From: Brock Peabody (brock.peabody_at_[hidden])
Date: 2005-08-24 09:52:42
> On Behalf Of Corwin Joy
> More thoughts after looking at the code:
> You use std::string for exception messages, names of fields, etc.
> I think this is a mistake.
> Many databases return internationalized wide error messages and use
> wide strings for table and column names. Also, you will ideally
> want your library to return internationalized error messages.
> In DTL we ended up converting halfway through to support this -
> much better to get it right in the first place.
That's a good point, though I'd rather make the whole system templated
on the type of string that is used than force everyone to use a wide
> variant: I'm don't think the variant type will exactly fit what you
> here. I like the discriminated union which I would consider to be
> a better choice than boost::any since row allocation efficiency is an
Boost.Variant is a discriminated union. It's a totally different beast
> One major difference, though, is that you're going to want "sticky
I think this is more of an issue for a binding system. Boost.Database
is more of simple uniform interface to a database. This type of
functionality could be built on top of Boost.Database.
> Also, I see that you are binding std::string as the type for character
> data in your variant type. Be aware that this leads you down the
> slope of having to support arbitrary length strings with the
> problems that I mentioned in my previous post.
Arbitrary length strings are a common type in databases. I understand
from your post that fixed length strings can be a problem, but I don't
see why arbitrarily long ones are.
My vision for this is to have a very simple interface than can easily be
implemented on a wide range of databases and has just enough features to
solve most problems. I'd say that in the vast majority of database
projects the performance bottlenecks are going to be disk or network,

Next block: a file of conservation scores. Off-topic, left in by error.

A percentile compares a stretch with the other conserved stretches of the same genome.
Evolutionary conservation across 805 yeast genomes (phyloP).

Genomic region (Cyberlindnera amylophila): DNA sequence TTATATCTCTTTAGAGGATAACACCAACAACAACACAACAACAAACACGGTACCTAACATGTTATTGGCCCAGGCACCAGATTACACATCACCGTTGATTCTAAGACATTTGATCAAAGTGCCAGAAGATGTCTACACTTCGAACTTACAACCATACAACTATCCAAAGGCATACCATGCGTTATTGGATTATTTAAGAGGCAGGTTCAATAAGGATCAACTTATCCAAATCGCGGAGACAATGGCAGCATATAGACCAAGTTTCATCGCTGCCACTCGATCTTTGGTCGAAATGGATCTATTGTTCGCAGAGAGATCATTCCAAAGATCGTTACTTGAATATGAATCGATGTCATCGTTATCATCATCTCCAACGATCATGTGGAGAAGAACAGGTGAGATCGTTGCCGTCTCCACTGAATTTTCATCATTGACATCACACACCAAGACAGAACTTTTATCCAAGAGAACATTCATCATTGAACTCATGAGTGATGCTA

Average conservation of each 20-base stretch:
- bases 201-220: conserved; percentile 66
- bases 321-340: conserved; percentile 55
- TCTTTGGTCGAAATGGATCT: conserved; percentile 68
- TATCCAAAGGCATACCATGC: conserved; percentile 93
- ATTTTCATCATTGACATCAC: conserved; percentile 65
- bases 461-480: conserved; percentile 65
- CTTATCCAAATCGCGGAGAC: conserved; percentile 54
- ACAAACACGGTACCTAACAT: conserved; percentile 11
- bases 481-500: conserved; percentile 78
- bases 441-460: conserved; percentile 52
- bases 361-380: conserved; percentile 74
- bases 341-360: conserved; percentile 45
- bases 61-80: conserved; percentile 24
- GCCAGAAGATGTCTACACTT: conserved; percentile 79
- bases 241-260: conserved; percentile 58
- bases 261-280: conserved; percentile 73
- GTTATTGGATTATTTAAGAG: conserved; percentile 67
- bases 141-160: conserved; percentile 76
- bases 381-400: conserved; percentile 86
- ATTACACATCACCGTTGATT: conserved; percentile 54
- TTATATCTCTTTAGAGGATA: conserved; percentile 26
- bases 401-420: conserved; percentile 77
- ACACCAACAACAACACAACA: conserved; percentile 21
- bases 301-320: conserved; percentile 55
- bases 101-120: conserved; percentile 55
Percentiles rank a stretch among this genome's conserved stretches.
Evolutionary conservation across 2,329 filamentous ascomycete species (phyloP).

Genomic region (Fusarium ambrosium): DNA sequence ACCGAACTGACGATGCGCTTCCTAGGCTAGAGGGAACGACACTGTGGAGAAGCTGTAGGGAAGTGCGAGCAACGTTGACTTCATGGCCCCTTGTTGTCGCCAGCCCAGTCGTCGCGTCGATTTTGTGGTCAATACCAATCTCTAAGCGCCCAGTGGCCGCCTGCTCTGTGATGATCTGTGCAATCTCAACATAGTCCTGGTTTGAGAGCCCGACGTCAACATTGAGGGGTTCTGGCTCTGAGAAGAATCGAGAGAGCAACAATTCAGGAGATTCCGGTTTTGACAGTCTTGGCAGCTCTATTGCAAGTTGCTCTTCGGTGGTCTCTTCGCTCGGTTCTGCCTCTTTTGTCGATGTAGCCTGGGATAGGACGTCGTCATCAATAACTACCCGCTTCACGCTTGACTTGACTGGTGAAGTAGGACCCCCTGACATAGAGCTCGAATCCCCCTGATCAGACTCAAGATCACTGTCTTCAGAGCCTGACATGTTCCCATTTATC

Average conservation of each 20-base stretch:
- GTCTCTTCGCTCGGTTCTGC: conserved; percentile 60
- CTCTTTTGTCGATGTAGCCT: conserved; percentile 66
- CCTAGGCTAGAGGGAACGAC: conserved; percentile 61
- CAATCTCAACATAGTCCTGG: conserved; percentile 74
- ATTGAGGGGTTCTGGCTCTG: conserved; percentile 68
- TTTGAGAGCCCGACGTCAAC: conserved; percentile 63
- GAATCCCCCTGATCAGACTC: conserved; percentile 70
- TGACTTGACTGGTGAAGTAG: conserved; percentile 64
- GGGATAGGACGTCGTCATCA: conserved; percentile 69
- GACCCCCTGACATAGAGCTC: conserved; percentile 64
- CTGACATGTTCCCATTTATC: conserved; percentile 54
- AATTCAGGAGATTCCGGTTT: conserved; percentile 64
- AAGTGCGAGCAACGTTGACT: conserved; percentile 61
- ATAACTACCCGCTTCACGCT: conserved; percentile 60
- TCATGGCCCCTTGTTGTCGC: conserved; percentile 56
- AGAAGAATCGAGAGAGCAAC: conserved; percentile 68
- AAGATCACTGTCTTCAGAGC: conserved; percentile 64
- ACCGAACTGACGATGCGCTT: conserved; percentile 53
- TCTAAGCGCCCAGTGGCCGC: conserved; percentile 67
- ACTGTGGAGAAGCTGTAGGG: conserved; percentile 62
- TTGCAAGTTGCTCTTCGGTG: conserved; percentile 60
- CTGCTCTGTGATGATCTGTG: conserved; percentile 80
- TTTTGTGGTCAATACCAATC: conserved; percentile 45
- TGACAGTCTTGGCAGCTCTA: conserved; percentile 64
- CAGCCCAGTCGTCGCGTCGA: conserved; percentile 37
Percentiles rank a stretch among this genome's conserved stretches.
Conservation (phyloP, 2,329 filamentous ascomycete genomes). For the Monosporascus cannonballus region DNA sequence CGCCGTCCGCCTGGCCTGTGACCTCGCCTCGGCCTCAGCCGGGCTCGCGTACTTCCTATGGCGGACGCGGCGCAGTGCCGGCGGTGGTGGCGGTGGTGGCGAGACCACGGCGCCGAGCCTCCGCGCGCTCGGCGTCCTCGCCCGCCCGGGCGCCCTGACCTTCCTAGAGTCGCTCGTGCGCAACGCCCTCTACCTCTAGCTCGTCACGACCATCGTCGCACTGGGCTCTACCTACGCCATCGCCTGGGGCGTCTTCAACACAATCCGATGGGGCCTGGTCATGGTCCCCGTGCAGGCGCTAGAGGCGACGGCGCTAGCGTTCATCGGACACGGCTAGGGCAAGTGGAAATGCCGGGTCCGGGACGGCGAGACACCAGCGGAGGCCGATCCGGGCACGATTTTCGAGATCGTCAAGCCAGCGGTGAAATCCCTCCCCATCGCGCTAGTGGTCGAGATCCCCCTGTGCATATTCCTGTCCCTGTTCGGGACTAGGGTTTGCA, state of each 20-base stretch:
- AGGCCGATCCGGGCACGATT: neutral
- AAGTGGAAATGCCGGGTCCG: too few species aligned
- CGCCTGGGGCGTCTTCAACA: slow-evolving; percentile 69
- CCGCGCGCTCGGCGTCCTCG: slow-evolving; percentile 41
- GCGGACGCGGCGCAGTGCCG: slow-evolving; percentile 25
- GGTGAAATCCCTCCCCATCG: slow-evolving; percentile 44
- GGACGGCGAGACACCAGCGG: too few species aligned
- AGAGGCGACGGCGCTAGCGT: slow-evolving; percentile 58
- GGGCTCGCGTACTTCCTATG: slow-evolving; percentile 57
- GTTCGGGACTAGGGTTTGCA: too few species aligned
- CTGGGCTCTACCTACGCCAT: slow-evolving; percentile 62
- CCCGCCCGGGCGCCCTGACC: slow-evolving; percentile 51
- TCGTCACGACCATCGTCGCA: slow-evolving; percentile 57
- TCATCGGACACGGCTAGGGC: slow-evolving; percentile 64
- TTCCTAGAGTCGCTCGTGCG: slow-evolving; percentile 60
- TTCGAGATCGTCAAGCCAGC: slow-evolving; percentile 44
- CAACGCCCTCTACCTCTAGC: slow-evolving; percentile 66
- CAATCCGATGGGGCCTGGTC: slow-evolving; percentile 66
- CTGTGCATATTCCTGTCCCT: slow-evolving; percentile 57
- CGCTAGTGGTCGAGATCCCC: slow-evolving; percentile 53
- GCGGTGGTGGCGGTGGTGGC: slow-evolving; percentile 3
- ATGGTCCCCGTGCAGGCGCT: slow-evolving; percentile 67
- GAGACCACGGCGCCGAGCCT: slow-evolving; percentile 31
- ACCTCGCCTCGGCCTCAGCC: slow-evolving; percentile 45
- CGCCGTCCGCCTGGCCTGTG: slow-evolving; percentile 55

even with a naïve database wrapper.
I can see how there could also be room for a full ODBC implementation
that gives users more fine grained control, but I think there will be a
large group who just want something that's easy to use.
> You're also going to want to bind a boost date_time type (maybe the
> ptime type), a wstring type, a blob type and possibly a long string
> Adding new types shouldn't be a big deal though so this could easily
> be skipped for the initial design. BUT, I think you will benefit from
> including a date type early on since this gives an early example of
> I call "complex types", i.e. types that are held in your class but do
> map directly to a primitive database type but instead require reading
> some kind of intermediate buffer and then translation to give the
I agree. I'd probably add posix_time::time_duration, and
If the database is going to be templatized anyway, it would be pretty
easy to allow one of the parameters to be a type list with all of the
types in the variant in it.
> 2. Database data type and related information. You can't just assume
> from the C++ type. Sometimes you will need to specify extra
> about the SQL type to bind nondefault values for use in things like
> mapping to larger strings, specifying non-default precision for dates
> The database datatype will be driver layer specific, i.e. different
> ODBC and various native driver layers.
If the user is using the non-C++ data type information, what they're
doing won't be database-independent. I don't want to have to worry
about what the underlying type is.
> 3. Mapping between 1 <--> 2. Can include things like the address of
> where to put the data, intermediate buffers that may be used to
> manage the mappings, possibly any conversion policy. Here is
> an example snippet from DTL where we ended up having all 3 of these
> things in a single class:
These are the types of things I'd prefer remain hidden. Aside from the
complexity they add to the interface (I don't want to have to deal with
buffers, I just want it to work!), it would be hard to make all this
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